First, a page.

On June 28th, I hosted the most recent meeting of the Datos Insights Women’s Network on the topic of women in the workplace along with my colleague Carey Geaglone. We were joined by Michelle Belsaas (Director, Vendor Relationships at F&G) and Rebecca Kollmann (Corporate Marketing Manager at Society Insurance) who shared their perspectives on the changes they have seen for women throughout their careers, and the challenges and opportunities for women in the workplace in the future. Here are the key takeaways from our discussion:
Women feel they need to work harder to gain equal footing at work.
When women are faced with biases in the workplace, they often feel they need to work twice as hard as their male colleagues to prove themselves. This can look like taking on additional tasks that fall outside their job description or accepting opportunities that do not come with a pay increase. In the insurance industry in particular, the majority of the longest tenured employees are women. However, women remain underrepresented in leadership and tech roles.
During our discussion, one of our panelists noted, “I think about all the times I took an opportunity that came without a pay increase. Looking back, I should have pushed harder. How many men would say they took opportunities without a pay increase?”.
Societal expectations are a barrier to women advancing in the workplace.
In order to advance to leadership in many organizations, there is an expectation that an employee will participate in activities outside of their regular work hours, such as working late, attending dinners, and out-of-town conferences. For women, who are still likely to carry most of the responsibilities of taking care of the home and family, taking on additional work responsibilities and hours is often not an option.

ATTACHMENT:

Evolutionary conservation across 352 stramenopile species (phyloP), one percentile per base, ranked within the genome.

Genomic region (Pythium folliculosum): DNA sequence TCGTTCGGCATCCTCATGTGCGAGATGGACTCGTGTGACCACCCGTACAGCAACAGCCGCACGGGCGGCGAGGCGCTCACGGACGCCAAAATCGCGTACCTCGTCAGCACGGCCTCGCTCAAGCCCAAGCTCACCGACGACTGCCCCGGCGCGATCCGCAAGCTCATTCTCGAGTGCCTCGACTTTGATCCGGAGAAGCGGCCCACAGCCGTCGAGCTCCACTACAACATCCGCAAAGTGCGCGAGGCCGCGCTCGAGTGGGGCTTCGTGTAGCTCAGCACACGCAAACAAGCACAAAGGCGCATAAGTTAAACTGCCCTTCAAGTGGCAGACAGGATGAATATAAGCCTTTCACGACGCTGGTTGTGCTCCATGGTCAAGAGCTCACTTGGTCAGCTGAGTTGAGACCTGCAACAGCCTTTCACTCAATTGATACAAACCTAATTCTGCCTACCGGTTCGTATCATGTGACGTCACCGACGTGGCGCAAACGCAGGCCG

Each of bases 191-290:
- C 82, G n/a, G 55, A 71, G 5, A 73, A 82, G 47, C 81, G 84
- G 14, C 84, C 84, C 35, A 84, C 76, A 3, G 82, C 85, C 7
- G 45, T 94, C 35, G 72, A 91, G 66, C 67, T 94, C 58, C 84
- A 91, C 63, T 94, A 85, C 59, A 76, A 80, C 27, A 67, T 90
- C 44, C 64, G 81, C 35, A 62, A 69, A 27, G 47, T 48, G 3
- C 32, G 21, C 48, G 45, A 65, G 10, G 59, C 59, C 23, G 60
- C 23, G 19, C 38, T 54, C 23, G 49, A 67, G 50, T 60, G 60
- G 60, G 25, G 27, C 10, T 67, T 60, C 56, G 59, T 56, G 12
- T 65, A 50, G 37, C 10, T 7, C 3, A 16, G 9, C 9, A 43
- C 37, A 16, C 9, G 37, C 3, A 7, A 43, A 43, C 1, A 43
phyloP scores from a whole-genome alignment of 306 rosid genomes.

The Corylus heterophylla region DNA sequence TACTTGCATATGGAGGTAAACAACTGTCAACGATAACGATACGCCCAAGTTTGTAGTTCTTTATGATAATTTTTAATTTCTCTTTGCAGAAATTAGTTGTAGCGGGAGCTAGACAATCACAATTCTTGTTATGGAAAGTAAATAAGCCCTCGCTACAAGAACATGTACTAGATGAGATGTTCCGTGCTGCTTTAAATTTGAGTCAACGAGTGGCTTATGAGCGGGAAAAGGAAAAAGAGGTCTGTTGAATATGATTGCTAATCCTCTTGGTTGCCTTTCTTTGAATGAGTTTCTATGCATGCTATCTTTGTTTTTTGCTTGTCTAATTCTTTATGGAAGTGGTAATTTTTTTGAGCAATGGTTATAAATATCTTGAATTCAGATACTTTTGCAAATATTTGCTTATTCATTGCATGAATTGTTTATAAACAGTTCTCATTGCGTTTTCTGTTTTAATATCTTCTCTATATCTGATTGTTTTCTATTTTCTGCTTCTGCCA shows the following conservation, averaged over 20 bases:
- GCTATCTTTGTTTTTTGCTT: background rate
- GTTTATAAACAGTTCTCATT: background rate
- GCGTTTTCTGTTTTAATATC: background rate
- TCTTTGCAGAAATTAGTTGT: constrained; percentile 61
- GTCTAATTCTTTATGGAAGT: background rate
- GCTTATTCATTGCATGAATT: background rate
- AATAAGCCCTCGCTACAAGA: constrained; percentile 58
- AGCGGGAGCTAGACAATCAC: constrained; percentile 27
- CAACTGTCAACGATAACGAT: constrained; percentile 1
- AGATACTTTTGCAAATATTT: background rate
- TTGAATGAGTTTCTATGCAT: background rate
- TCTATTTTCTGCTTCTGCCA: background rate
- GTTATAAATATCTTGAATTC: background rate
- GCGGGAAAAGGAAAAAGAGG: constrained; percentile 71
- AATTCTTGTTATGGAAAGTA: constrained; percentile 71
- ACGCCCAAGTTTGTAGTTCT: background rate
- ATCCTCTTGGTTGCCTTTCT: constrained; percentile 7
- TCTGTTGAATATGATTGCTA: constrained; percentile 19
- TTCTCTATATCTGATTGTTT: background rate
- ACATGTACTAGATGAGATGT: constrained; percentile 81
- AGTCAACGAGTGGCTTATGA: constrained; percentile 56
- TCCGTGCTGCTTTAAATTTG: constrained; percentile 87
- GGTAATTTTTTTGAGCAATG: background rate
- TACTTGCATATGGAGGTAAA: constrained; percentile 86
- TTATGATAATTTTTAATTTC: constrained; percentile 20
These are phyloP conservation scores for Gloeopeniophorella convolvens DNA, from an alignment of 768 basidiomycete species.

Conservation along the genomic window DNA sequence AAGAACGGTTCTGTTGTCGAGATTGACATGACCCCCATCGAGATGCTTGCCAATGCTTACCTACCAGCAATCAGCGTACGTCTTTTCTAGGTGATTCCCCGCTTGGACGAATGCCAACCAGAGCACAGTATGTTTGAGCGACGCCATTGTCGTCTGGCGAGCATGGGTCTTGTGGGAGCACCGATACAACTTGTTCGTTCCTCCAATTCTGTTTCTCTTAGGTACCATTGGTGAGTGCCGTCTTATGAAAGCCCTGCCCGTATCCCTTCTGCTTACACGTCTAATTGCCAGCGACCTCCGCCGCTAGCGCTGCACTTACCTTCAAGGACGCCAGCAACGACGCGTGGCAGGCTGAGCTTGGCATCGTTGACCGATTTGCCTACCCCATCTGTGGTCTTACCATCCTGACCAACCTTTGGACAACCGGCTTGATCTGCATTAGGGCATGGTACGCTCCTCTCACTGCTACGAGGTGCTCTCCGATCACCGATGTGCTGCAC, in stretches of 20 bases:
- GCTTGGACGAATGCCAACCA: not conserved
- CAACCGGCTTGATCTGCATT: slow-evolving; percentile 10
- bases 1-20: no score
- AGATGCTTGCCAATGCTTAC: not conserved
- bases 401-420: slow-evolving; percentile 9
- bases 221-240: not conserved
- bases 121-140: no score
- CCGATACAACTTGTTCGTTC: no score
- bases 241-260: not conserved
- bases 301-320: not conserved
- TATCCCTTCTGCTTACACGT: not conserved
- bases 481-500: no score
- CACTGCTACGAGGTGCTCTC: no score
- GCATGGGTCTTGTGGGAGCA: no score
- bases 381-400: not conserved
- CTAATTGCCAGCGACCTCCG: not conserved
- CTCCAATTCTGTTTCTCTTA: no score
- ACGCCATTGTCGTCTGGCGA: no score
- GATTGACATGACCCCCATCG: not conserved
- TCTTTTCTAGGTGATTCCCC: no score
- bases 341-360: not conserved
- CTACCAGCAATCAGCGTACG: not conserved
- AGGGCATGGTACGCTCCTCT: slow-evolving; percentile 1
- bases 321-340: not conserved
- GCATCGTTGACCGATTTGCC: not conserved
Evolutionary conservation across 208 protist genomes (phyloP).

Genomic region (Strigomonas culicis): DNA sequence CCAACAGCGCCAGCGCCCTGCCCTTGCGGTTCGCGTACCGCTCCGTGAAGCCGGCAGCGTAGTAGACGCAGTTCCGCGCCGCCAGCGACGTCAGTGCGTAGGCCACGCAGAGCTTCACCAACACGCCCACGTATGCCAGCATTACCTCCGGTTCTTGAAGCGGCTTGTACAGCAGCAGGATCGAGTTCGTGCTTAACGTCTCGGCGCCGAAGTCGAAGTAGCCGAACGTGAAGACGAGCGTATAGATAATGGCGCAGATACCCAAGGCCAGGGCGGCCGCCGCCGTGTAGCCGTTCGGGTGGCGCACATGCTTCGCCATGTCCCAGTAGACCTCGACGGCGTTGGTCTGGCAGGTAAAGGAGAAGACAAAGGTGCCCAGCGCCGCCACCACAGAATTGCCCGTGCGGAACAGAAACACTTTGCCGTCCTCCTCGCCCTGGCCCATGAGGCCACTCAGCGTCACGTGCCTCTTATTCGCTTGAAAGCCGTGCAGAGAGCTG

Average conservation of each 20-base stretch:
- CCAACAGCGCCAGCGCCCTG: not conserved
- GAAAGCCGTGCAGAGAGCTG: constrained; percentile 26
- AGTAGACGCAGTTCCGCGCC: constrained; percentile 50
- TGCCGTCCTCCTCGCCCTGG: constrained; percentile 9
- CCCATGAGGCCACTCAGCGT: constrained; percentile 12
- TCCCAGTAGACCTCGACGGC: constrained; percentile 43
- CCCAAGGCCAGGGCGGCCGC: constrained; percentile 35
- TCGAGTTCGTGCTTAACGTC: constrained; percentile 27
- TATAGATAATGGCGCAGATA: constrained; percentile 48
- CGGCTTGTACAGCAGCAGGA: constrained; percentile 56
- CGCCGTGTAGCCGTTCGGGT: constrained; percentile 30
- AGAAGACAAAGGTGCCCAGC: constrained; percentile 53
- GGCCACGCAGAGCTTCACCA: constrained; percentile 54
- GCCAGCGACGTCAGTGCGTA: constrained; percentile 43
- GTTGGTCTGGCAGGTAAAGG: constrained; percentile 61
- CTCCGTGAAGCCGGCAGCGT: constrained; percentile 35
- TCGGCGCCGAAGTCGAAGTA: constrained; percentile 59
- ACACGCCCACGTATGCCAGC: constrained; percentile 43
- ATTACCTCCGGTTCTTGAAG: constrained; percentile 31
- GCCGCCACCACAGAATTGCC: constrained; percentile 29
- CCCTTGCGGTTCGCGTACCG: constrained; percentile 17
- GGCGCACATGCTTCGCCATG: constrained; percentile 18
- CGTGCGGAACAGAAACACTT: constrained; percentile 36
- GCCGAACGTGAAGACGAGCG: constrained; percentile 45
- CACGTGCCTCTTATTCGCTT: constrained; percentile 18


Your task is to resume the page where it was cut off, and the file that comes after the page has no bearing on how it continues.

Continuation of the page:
In some households, women may feel uncomfortable being the primary breadwinners or having a higher income than their male partners, which keeps them from seeking better-paying leadership roles. One of our panelists shared that she has had concerns about how men respond to women who earn more than them, stating, “I have found myself worried and not being the first person to bring that up when dating.”
Supporting the next generation of women in the workforce is a priority.
There are many more women in the workplace, including in leadership positions, than in previous generations. Many women in their later careers today did not have female role models to look up to in leadership and tech-focused positions when they started their careers. It’s up to female leaders now to show the next generation what opportunities are out there and to be the best supporters of women in the workplace wherever possible. Women should talk to their younger female colleagues about standing up for themselves and each other, for example by asking for fair compensation when they take on additional tasks and roles.
Our next Datos Insights Women’s Network virtual meeting will take place on September 27th at 2pm ET on the topic of navigating politics, led by Datos Insights Senior Principal Nancy Casbarro.